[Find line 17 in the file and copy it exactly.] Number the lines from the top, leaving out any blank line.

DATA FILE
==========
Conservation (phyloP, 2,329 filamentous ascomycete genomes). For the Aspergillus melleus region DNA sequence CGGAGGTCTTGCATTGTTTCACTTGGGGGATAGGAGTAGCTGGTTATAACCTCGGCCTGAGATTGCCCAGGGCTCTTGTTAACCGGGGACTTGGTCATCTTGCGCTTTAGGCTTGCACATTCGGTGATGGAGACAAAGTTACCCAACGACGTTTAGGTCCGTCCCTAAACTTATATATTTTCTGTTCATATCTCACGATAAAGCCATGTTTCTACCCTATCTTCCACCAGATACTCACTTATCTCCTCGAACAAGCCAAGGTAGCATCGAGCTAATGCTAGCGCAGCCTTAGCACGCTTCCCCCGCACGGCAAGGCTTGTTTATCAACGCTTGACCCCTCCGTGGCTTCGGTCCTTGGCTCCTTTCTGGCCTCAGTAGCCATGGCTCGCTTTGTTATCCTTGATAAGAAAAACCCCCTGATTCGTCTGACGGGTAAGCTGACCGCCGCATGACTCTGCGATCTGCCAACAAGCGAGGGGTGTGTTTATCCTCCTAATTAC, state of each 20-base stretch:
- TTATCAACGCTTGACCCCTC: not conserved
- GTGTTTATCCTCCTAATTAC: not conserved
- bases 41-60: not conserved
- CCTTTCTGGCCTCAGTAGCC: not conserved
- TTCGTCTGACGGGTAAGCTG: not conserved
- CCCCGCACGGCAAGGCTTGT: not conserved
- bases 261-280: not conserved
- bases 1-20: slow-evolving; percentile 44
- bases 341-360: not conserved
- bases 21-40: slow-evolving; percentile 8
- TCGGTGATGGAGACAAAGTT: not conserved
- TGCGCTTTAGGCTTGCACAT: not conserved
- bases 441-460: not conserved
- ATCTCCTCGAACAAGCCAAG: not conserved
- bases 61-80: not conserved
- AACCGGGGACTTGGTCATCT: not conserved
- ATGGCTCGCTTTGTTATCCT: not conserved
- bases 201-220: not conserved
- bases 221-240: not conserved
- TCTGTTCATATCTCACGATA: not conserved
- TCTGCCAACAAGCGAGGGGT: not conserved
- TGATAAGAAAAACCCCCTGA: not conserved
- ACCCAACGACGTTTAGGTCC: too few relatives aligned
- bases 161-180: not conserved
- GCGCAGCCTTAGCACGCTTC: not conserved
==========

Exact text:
- AACCGGGGACTTGGTCATCT: not conserved